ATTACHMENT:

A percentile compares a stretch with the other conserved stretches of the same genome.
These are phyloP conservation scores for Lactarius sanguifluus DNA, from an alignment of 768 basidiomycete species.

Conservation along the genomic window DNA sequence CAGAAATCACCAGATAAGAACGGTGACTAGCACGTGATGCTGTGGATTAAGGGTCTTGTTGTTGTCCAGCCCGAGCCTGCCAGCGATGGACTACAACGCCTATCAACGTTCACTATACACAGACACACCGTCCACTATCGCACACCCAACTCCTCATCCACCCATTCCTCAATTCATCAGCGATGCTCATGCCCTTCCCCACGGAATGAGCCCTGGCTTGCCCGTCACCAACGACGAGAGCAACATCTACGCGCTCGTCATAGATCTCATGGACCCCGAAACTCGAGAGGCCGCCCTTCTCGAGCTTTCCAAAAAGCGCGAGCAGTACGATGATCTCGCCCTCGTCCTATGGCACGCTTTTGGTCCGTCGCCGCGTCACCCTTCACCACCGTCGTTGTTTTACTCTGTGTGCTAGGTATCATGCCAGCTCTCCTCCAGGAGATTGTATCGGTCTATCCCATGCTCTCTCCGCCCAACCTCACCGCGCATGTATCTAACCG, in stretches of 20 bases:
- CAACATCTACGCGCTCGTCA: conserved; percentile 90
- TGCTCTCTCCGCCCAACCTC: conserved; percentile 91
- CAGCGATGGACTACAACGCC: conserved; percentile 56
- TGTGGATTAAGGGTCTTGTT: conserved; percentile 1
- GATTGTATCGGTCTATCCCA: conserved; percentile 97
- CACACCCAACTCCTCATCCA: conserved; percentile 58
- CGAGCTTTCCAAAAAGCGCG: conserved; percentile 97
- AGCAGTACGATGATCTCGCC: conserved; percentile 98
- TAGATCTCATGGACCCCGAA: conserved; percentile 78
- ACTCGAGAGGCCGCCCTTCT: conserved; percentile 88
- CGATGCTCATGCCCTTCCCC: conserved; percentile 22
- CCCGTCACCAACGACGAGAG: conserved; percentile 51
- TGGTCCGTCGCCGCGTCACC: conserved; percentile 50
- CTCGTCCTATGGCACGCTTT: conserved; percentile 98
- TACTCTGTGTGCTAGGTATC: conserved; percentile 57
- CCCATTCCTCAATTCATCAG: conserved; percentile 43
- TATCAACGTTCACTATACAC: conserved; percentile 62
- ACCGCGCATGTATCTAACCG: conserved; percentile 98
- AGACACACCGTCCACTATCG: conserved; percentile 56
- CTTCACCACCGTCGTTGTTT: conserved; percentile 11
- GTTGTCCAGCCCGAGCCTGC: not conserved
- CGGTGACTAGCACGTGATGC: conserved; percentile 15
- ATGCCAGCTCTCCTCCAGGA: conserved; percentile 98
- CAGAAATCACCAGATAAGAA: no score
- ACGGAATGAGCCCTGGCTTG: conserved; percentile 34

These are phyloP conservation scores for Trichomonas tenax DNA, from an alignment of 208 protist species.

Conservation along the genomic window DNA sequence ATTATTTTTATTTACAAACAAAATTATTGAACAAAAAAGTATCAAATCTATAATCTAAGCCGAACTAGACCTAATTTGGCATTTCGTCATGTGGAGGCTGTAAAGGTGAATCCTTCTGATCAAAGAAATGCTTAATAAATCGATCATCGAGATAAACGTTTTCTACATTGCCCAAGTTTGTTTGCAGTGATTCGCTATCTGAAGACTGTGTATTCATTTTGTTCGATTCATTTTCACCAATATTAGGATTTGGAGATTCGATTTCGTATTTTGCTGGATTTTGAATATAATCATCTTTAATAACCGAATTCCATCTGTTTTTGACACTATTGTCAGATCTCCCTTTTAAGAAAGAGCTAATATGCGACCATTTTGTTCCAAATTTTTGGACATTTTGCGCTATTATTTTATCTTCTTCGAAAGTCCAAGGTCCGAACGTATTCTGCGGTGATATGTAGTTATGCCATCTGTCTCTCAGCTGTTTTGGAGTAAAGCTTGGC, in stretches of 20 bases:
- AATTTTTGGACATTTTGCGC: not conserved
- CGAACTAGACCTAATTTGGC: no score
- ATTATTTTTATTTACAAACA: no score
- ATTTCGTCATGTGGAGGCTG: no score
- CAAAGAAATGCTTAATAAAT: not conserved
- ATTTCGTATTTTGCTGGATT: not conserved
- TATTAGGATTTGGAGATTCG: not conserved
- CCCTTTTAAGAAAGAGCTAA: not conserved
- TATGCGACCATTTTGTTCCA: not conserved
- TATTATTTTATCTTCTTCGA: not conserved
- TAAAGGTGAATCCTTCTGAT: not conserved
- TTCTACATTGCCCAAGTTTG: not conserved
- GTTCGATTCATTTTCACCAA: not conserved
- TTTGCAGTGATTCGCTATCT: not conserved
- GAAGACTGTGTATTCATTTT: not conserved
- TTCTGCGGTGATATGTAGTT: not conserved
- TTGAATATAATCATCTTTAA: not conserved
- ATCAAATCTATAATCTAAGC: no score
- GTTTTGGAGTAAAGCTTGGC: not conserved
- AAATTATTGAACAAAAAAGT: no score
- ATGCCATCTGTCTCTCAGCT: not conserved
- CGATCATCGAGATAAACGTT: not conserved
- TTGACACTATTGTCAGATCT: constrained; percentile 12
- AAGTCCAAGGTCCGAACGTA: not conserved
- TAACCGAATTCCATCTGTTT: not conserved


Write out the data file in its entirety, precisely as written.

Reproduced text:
A percentile compares a stretch with the other conserved stretches of the same genome.
These are phyloP conservation scores for Lactarius sanguifluus DNA, from an alignment of 768 basidiomycete species.

Conservation along the genomic window DNA sequence CAGAAATCACCAGATAAGAACGGTGACTAGCACGTGATGCTGTGGATTAAGGGTCTTGTTGTTGTCCAGCCCGAGCCTGCCAGCGATGGACTACAACGCCTATCAACGTTCACTATACACAGACACACCGTCCACTATCGCACACCCAACTCCTCATCCACCCATTCCTCAATTCATCAGCGATGCTCATGCCCTTCCCCACGGAATGAGCCCTGGCTTGCCCGTCACCAACGACGAGAGCAACATCTACGCGCTCGTCATAGATCTCATGGACCCCGAAACTCGAGAGGCCGCCCTTCTCGAGCTTTCCAAAAAGCGCGAGCAGTACGATGATCTCGCCCTCGTCCTATGGCACGCTTTTGGTCCGTCGCCGCGTCACCCTTCACCACCGTCGTTGTTTTACTCTGTGTGCTAGGTATCATGCCAGCTCTCCTCCAGGAGATTGTATCGGTCTATCCCATGCTCTCTCCGCCCAACCTCACCGCGCATGTATCTAACCG, in stretches of 20 bases:
- CAACATCTACGCGCTCGTCA: conserved; percentile 90
- TGCTCTCTCCGCCCAACCTC: conserved; percentile 91
- CAGCGATGGACTACAACGCC: conserved; percentile 56
- TGTGGATTAAGGGTCTTGTT: conserved; percentile 1
- GATTGTATCGGTCTATCCCA: conserved; percentile 97
- CACACCCAACTCCTCATCCA: conserved; percentile 58
- CGAGCTTTCCAAAAAGCGCG: conserved; percentile 97
- AGCAGTACGATGATCTCGCC: conserved; percentile 98
- TAGATCTCATGGACCCCGAA: conserved; percentile 78
- ACTCGAGAGGCCGCCCTTCT: conserved; percentile 88
- CGATGCTCATGCCCTTCCCC: conserved; percentile 22
- CCCGTCACCAACGACGAGAG: conserved; percentile 51
- TGGTCCGTCGCCGCGTCACC: conserved; percentile 50
- CTCGTCCTATGGCACGCTTT: conserved; percentile 98
- TACTCTGTGTGCTAGGTATC: conserved; percentile 57
- CCCATTCCTCAATTCATCAG: conserved; percentile 43
- TATCAACGTTCACTATACAC: conserved; percentile 62
- ACCGCGCATGTATCTAACCG: conserved; percentile 98
- AGACACACCGTCCACTATCG: conserved; percentile 56
- CTTCACCACCGTCGTTGTTT: conserved; percentile 11
- GTTGTCCAGCCCGAGCCTGC: not conserved
- CGGTGACTAGCACGTGATGC: conserved; percentile 15
- ATGCCAGCTCTCCTCCAGGA: conserved; percentile 98
- CAGAAATCACCAGATAAGAA: no score
- ACGGAATGAGCCCTGGCTTG: conserved; percentile 34

These are phyloP conservation scores for Trichomonas tenax DNA, from an alignment of 208 protist species.

Conservation along the genomic window DNA sequence ATTATTTTTATTTACAAACAAAATTATTGAACAAAAAAGTATCAAATCTATAATCTAAGCCGAACTAGACCTAATTTGGCATTTCGTCATGTGGAGGCTGTAAAGGTGAATCCTTCTGATCAAAGAAATGCTTAATAAATCGATCATCGAGATAAACGTTTTCTACATTGCCCAAGTTTGTTTGCAGTGATTCGCTATCTGAAGACTGTGTATTCATTTTGTTCGATTCATTTTCACCAATATTAGGATTTGGAGATTCGATTTCGTATTTTGCTGGATTTTGAATATAATCATCTTTAATAACCGAATTCCATCTGTTTTTGACACTATTGTCAGATCTCCCTTTTAAGAAAGAGCTAATATGCGACCATTTTGTTCCAAATTTTTGGACATTTTGCGCTATTATTTTATCTTCTTCGAAAGTCCAAGGTCCGAACGTATTCTGCGGTGATATGTAGTTATGCCATCTGTCTCTCAGCTGTTTTGGAGTAAAGCTTGGC, in stretches of 20 bases:
- AATTTTTGGACATTTTGCGC: not conserved
- CGAACTAGACCTAATTTGGC: no score
- ATTATTTTTATTTACAAACA: no score
- ATTTCGTCATGTGGAGGCTG: no score
- CAAAGAAATGCTTAATAAAT: not conserved
- ATTTCGTATTTTGCTGGATT: not conserved
- TATTAGGATTTGGAGATTCG: not conserved
- CCCTTTTAAGAAAGAGCTAA: not conserved
- TATGCGACCATTTTGTTCCA: not conserved
- TATTATTTTATCTTCTTCGA: not conserved
- TAAAGGTGAATCCTTCTGAT: not conserved
- TTCTACATTGCCCAAGTTTG: not conserved
- GTTCGATTCATTTTCACCAA: not conserved
- TTTGCAGTGATTCGCTATCT: not conserved
- GAAGACTGTGTATTCATTTT: not conserved
- TTCTGCGGTGATATGTAGTT: not conserved
- TTGAATATAATCATCTTTAA: not conserved
- ATCAAATCTATAATCTAAGC: no score
- GTTTTGGAGTAAAGCTTGGC: not conserved
- AAATTATTGAACAAAAAAGT: no score
- ATGCCATCTGTCTCTCAGCT: not conserved
- CGATCATCGAGATAAACGTT: not conserved
- TTGACACTATTGTCAGATCT: constrained; percentile 12
- AAGTCCAAGGTCCGAACGTA: not conserved
- TAACCGAATTCCATCTGTTT: not conserved